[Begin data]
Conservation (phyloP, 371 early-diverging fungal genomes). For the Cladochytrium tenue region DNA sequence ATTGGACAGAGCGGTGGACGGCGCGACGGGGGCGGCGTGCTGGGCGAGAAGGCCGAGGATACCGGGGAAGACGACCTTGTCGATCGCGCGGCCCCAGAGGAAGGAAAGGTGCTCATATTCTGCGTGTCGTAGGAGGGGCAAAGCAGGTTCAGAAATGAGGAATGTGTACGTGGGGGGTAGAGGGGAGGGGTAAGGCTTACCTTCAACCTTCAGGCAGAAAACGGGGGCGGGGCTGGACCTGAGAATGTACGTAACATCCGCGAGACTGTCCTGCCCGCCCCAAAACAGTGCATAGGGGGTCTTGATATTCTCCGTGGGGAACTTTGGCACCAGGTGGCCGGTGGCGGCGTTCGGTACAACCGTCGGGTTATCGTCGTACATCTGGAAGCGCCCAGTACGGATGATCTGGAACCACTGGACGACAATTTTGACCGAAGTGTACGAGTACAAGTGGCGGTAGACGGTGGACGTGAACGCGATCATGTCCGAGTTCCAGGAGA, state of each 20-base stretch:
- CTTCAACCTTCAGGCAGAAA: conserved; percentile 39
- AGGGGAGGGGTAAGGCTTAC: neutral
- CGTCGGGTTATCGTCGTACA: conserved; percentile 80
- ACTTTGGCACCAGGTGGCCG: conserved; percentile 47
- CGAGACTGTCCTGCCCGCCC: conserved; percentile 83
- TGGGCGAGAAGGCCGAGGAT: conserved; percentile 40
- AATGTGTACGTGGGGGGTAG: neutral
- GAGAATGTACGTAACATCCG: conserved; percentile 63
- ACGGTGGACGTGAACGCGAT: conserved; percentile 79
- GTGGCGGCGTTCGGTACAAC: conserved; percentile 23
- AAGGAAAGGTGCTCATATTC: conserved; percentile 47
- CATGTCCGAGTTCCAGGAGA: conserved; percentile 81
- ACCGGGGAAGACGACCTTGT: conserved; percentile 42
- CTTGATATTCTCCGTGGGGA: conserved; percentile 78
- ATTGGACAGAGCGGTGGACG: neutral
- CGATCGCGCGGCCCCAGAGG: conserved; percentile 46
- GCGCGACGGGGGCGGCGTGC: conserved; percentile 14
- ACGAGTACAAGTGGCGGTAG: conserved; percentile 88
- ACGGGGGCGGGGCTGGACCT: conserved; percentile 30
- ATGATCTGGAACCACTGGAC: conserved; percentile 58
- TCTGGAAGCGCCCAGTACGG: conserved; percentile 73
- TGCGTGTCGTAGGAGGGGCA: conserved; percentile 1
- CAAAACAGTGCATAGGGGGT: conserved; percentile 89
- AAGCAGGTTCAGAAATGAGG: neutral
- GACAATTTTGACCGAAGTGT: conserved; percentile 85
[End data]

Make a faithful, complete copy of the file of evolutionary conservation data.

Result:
Conservation (phyloP, 371 early-diverging fungal genomes). For the Cladochytrium tenue region DNA sequence ATTGGACAGAGCGGTGGACGGCGCGACGGGGGCGGCGTGCTGGGCGAGAAGGCCGAGGATACCGGGGAAGACGACCTTGTCGATCGCGCGGCCCCAGAGGAAGGAAAGGTGCTCATATTCTGCGTGTCGTAGGAGGGGCAAAGCAGGTTCAGAAATGAGGAATGTGTACGTGGGGGGTAGAGGGGAGGGGTAAGGCTTACCTTCAACCTTCAGGCAGAAAACGGGGGCGGGGCTGGACCTGAGAATGTACGTAACATCCGCGAGACTGTCCTGCCCGCCCCAAAACAGTGCATAGGGGGTCTTGATATTCTCCGTGGGGAACTTTGGCACCAGGTGGCCGGTGGCGGCGTTCGGTACAACCGTCGGGTTATCGTCGTACATCTGGAAGCGCCCAGTACGGATGATCTGGAACCACTGGACGACAATTTTGACCGAAGTGTACGAGTACAAGTGGCGGTAGACGGTGGACGTGAACGCGATCATGTCCGAGTTCCAGGAGA, state of each 20-base stretch:
- CTTCAACCTTCAGGCAGAAA: conserved; percentile 39
- AGGGGAGGGGTAAGGCTTAC: neutral
- CGTCGGGTTATCGTCGTACA: conserved; percentile 80
- ACTTTGGCACCAGGTGGCCG: conserved; percentile 47
- CGAGACTGTCCTGCCCGCCC: conserved; percentile 83
- TGGGCGAGAAGGCCGAGGAT: conserved; percentile 40
- AATGTGTACGTGGGGGGTAG: neutral
- GAGAATGTACGTAACATCCG: conserved; percentile 63
- ACGGTGGACGTGAACGCGAT: conserved; percentile 79
- GTGGCGGCGTTCGGTACAAC: conserved; percentile 23
- AAGGAAAGGTGCTCATATTC: conserved; percentile 47
- CATGTCCGAGTTCCAGGAGA: conserved; percentile 81
- ACCGGGGAAGACGACCTTGT: conserved; percentile 42
- CTTGATATTCTCCGTGGGGA: conserved; percentile 78
- ATTGGACAGAGCGGTGGACG: neutral
- CGATCGCGCGGCCCCAGAGG: conserved; percentile 46
- GCGCGACGGGGGCGGCGTGC: conserved; percentile 14
- ACGAGTACAAGTGGCGGTAG: conserved; percentile 88
- ACGGGGGCGGGGCTGGACCT: conserved; percentile 30
- ATGATCTGGAACCACTGGAC: conserved; percentile 58
- TCTGGAAGCGCCCAGTACGG: conserved; percentile 73
- TGCGTGTCGTAGGAGGGGCA: conserved; percentile 1
- CAAAACAGTGCATAGGGGGT: conserved; percentile 89
- AAGCAGGTTCAGAAATGAGG: neutral
- GACAATTTTGACCGAAGTGT: conserved; percentile 85